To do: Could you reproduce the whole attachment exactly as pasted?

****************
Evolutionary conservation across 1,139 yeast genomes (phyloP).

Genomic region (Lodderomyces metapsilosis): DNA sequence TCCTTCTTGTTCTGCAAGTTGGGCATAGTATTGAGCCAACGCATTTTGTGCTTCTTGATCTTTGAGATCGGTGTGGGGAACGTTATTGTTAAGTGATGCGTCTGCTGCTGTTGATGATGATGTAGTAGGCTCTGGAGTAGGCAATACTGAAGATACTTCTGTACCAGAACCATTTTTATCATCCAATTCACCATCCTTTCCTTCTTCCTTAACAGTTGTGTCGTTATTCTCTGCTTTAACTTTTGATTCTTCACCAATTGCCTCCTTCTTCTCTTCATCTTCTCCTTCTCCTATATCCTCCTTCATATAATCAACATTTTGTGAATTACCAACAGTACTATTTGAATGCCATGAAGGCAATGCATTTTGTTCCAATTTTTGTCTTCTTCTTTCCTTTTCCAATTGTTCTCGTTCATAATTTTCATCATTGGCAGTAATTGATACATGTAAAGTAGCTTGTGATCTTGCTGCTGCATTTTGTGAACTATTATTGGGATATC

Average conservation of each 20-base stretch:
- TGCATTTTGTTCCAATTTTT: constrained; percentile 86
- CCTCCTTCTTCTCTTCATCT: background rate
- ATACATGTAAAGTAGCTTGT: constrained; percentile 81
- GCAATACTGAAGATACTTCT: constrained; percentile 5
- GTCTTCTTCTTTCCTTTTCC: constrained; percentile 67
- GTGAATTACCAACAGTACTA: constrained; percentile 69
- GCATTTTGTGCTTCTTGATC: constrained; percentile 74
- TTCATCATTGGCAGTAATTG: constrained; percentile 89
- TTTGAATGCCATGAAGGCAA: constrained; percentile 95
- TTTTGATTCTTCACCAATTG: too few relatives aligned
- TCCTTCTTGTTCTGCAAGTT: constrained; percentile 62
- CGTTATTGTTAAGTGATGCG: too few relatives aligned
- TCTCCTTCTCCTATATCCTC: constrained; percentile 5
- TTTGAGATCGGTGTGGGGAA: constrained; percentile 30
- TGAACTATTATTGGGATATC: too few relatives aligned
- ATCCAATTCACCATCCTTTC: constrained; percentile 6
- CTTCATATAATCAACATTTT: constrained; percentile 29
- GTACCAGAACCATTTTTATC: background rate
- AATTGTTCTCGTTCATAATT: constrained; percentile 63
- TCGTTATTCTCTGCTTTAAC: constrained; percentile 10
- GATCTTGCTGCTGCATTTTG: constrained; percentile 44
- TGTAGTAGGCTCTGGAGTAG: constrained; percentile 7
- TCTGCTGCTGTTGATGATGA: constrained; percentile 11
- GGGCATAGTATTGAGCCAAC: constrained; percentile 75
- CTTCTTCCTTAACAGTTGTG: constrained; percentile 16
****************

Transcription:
Evolutionary conservation across 1,139 yeast genomes (phyloP).

Genomic region (Lodderomyces metapsilosis): DNA sequence TCCTTCTTGTTCTGCAAGTTGGGCATAGTATTGAGCCAACGCATTTTGTGCTTCTTGATCTTTGAGATCGGTGTGGGGAACGTTATTGTTAAGTGATGCGTCTGCTGCTGTTGATGATGATGTAGTAGGCTCTGGAGTAGGCAATACTGAAGATACTTCTGTACCAGAACCATTTTTATCATCCAATTCACCATCCTTTCCTTCTTCCTTAACAGTTGTGTCGTTATTCTCTGCTTTAACTTTTGATTCTTCACCAATTGCCTCCTTCTTCTCTTCATCTTCTCCTTCTCCTATATCCTCCTTCATATAATCAACATTTTGTGAATTACCAACAGTACTATTTGAATGCCATGAAGGCAATGCATTTTGTTCCAATTTTTGTCTTCTTCTTTCCTTTTCCAATTGTTCTCGTTCATAATTTTCATCATTGGCAGTAATTGATACATGTAAAGTAGCTTGTGATCTTGCTGCTGCATTTTGTGAACTATTATTGGGATATC

Average conservation of each 20-base stretch:
- TGCATTTTGTTCCAATTTTT: constrained; percentile 86
- CCTCCTTCTTCTCTTCATCT: background rate
- ATACATGTAAAGTAGCTTGT: constrained; percentile 81
- GCAATACTGAAGATACTTCT: constrained; percentile 5
- GTCTTCTTCTTTCCTTTTCC: constrained; percentile 67
- GTGAATTACCAACAGTACTA: constrained; percentile 69
- GCATTTTGTGCTTCTTGATC: constrained; percentile 74
- TTCATCATTGGCAGTAATTG: constrained; percentile 89
- TTTGAATGCCATGAAGGCAA: constrained; percentile 95
- TTTTGATTCTTCACCAATTG: too few relatives aligned
- TCCTTCTTGTTCTGCAAGTT: constrained; percentile 62
- CGTTATTGTTAAGTGATGCG: too few relatives aligned
- TCTCCTTCTCCTATATCCTC: constrained; percentile 5
- TTTGAGATCGGTGTGGGGAA: constrained; percentile 30
- TGAACTATTATTGGGATATC: too few relatives aligned
- ATCCAATTCACCATCCTTTC: constrained; percentile 6
- CTTCATATAATCAACATTTT: constrained; percentile 29
- GTACCAGAACCATTTTTATC: background rate
- AATTGTTCTCGTTCATAATT: constrained; percentile 63
- TCGTTATTCTCTGCTTTAAC: constrained; percentile 10
- GATCTTGCTGCTGCATTTTG: constrained; percentile 44
- TGTAGTAGGCTCTGGAGTAG: constrained; percentile 7
- TCTGCTGCTGTTGATGATGA: constrained; percentile 11
- GGGCATAGTATTGAGCCAAC: constrained; percentile 75
- CTTCTTCCTTAACAGTTGTG: constrained; percentile 16